The documentation centre in Munich of the National Socialist time and crimes has an encompassing collection of documents on display. As the prime centre of the Fascist movement in Germany in the 1920s and early 1930s Munich was the home to party elites from the first months of the movement that became the epicentre of the dehumanizing policies we can follow throughout Europe (Topography of Terror, Berlin). The historical research in both documentation centres complement each other in many respects. Understanding the beginnings of the Fascist movement remains important to today. Fascist movements need to be stopped before terror even against neighbours takes hold. Records of the evolution of membership, men’s and women’s movements later on, attacks of the parliamentary system all have to be taken into account to be able to stem the Fascist tide at that time and today again.
“Materializing” is the current exhibition, which can be visited in part online. How can we deal with the “Shoah“? Polish artist have a long experience to cope and deal with the unimaginable horrors, the Nazis and the “Wehrmacht” committed in Poland.
Memories have to find a place, a piece, a word, a sound or an emotion to materialize. In that sense yesterday joins today and is preserved as learning and warning for tomorrow.
In addition to the much discussed “Wehrmachtsausstellung“, the work by Jochen Böhler provides ample evidence to debunk the myths of war without crime. This holds for the past and for the present. (Source: Böhler, 2019, S. 59-68, Die Wehrmacht und die Verbrechen an der Zivilbevölkerung während des deutschen Überfalls auf Polen 1939, Image below).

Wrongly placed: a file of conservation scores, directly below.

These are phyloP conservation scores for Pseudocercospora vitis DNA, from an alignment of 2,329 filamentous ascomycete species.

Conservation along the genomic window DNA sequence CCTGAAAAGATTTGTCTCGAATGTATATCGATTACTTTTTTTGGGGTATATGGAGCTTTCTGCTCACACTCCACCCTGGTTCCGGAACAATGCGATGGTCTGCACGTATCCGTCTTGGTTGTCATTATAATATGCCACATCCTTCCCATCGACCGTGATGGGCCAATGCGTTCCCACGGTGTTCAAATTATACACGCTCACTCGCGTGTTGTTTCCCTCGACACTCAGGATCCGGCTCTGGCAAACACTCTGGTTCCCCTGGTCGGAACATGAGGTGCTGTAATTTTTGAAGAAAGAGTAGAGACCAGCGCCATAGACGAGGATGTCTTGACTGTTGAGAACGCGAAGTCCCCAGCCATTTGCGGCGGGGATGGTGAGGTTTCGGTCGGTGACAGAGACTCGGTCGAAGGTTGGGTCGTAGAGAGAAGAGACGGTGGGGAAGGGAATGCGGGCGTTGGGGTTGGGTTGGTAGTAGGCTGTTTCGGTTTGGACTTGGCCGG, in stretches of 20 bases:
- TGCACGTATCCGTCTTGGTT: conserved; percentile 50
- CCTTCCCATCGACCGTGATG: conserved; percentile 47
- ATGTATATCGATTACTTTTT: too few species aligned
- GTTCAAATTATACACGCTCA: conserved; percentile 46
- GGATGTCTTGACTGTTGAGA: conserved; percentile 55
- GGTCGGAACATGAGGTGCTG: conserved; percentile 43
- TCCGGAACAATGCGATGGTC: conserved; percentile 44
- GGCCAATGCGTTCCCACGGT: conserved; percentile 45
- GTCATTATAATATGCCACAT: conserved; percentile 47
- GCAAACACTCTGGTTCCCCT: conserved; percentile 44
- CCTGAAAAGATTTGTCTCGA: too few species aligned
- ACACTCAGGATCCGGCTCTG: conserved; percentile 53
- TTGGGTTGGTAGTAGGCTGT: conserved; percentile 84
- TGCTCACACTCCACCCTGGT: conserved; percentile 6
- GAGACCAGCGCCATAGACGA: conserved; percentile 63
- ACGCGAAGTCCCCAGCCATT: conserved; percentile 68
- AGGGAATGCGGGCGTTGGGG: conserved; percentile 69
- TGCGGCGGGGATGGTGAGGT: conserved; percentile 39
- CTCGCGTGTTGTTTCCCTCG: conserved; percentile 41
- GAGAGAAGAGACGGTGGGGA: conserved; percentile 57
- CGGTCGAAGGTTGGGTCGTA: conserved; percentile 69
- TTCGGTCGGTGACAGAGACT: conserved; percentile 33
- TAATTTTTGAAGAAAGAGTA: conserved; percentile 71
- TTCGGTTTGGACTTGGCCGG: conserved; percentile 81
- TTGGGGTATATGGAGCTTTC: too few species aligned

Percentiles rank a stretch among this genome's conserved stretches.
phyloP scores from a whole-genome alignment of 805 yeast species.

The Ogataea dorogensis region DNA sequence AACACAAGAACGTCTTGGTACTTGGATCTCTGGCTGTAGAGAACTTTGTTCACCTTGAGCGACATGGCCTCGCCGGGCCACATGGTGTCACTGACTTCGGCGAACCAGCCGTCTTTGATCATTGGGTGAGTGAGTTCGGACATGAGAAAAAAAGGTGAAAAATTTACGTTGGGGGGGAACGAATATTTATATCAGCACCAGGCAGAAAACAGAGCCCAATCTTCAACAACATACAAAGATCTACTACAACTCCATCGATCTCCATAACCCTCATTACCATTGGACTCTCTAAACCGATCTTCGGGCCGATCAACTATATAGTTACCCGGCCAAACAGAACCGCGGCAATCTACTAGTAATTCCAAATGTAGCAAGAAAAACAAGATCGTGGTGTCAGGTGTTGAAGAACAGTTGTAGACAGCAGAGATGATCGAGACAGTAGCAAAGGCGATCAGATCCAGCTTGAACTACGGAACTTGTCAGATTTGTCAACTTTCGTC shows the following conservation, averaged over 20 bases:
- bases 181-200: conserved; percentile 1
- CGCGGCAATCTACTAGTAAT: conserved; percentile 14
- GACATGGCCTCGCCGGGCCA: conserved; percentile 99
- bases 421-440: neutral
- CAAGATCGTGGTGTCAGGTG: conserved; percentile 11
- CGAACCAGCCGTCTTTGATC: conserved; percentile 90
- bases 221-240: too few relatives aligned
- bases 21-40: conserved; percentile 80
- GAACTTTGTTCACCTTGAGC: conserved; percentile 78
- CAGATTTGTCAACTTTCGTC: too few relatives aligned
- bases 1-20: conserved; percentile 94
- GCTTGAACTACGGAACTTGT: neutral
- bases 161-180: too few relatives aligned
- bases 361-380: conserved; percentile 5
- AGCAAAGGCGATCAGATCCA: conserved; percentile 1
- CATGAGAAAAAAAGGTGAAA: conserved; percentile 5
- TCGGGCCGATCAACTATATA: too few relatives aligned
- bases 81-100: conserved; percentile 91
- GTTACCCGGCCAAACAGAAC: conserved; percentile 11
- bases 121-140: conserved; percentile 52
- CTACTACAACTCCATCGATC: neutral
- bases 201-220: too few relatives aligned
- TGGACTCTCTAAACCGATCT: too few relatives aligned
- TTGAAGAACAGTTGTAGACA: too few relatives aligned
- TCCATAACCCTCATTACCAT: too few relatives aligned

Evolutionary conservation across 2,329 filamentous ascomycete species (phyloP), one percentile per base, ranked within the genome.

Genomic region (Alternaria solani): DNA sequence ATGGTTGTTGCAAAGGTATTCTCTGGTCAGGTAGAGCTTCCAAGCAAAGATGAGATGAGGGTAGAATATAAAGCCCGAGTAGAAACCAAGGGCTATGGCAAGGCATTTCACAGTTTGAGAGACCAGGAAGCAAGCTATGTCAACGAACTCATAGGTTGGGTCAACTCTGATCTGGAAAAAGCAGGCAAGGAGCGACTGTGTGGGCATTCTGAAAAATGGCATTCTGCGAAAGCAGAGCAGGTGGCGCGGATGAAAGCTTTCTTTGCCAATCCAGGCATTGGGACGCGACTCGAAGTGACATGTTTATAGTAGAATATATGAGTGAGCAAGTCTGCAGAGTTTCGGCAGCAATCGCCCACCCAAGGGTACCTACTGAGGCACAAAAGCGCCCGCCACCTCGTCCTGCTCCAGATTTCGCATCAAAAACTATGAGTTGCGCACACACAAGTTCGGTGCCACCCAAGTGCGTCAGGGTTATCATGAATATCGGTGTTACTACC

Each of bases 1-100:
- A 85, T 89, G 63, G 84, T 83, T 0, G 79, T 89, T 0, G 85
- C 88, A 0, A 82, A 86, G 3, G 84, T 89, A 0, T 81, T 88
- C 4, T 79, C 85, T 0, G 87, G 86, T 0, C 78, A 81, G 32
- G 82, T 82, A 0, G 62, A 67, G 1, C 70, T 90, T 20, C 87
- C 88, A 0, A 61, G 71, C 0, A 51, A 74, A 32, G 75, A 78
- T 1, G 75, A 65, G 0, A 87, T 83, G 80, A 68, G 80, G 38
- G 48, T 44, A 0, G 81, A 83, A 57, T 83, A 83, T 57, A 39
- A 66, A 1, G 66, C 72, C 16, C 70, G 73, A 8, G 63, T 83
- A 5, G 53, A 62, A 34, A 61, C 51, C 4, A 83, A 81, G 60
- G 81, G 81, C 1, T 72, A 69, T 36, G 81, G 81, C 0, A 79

The documentation centre “Topography of Terror” in the middle of Berlin is easy to reach. The “Potsdamer Platz” is nearby and so is the “Kulturforum” with its galeries, museums and the “Berliner Philharmonie”. The documentation centre gives easy access to the historical evolution of Nazi-dictatorship from the earl beginnings, the horrific terror spread across Europe and first insights into the prosecution of criminal acts in the immediate post-war period. The Beyond the exhibition with audio-guide there is an easily accessible specialized library for personal or scientific research. The accompanying program of book presentations and discussions (image below) complements the busy show rooms. The external “walk through history” allows to grasp the main proceedings of the terror regime.
For special interest or research questions it is a very useful starting point. Hours in the library have to complement the research. Good to see that so many students walk through the documentation centre not only in groups from the neighbouring schools. The interest to understand when and how the terror started will allow us to better guard against those right-wing extremists who use a lot of techniques of propaganda well known and exposed in this documentation centre of the terror of the Nazi-regime.